Posts tagged Panasonic

Panasonic’s hair-washing robot: rinse, kill, repeat

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If Panasonic can build an exercise horse then surely a robot that washes your hair should come as no surprise. Imagine being lifted from your robotic bed by a plush care-assist robot and placed into a chair for an automatic shampoo and scalp massage. That is the future of care for the elderly and sick in Japan, or the rich and lazy everywhere else. Panasonic’s hair-washing robot scans each human head three-dimensionally to apply just the right amount of pressure during the shampoo, massage, and rinse phases. It recognizes repeat customers and then applies that person’s preferred massage course using its human-like sixteen “fingers.” Each arm contains a trio of motors to power swing, press, and massage motions… or to snap your spinal column should you decide to sass.

Panasonic debuts new line of Viera Pure TVs with color-changing finish

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We can’t say that a luminescent color-changing finish is among our top concerns when shopping for a new TV, but if it’s high on your list (or is now), you might want to consider one of Panasonic’s new Viera Pure LCDs, which promise to change color slightly depending on the lighting the room. In addition to that standout feature, you’ll also get side LED backlighting on all four models (19, 22, 32, and 37-inch), plus an a built-in iPod dock on the two smaller TVs, and Panasonic’s own Viera Cast service (complete with Skype) on the two larger models. Unfortunately, there’s no word on a release over here just yet, but all four are apparently available in Europe immediately, and start at £400 (or just over $600). Head on past the break for the full press release.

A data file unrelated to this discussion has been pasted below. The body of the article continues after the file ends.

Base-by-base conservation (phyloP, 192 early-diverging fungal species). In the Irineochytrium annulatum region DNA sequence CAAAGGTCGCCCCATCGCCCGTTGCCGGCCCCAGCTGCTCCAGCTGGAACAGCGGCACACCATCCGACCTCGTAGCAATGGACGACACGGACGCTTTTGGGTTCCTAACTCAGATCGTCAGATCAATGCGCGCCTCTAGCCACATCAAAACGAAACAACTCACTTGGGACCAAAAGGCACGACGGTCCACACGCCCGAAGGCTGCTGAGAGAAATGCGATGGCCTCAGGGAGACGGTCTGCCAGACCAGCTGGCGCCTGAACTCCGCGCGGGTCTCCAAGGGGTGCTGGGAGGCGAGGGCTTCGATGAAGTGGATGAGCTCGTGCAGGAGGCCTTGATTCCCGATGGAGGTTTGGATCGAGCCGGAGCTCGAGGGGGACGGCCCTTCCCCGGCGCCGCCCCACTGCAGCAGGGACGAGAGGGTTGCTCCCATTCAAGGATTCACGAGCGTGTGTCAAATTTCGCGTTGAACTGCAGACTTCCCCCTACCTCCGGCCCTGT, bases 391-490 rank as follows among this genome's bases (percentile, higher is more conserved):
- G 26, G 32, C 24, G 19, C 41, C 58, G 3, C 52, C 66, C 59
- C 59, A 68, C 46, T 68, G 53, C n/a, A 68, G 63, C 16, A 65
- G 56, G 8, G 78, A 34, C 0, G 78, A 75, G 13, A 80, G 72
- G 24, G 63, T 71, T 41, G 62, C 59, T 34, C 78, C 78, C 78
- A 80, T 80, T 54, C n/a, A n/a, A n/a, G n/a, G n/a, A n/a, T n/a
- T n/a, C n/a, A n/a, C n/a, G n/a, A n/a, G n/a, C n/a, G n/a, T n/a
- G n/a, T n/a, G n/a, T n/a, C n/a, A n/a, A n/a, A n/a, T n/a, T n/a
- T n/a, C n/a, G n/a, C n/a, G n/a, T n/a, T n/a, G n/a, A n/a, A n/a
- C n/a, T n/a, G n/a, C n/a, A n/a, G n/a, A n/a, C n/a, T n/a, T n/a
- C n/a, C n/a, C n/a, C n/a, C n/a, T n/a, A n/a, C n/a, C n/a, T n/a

Panasonic announces AF105 Micro Four Thirds camcorder, interchangeable lenses not included

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The splicing of video and stills cameras continues unabated today, as Panasonic has just outed a serious-looking piece of photographic hardware. The AF105 (AF100 in Europe) is the world’s first camcorder to offer a Four Thirds-sized sensor and provides 1080/60i or 1080/30p AVCHD video recording skills, while matching up to the growing selection of glassware for the company’s Micro Four Thirds mount. SDHC and SDXC storage cards are accepted and there’s a note that “cinema” lenses can also be fitted on via an extra adapter. The price is set at ¥837,900 (about $9,960) and launch is expected this December.

Panasonic’s prototype Micro Four Thirds 3D lens and body arrive in Berlin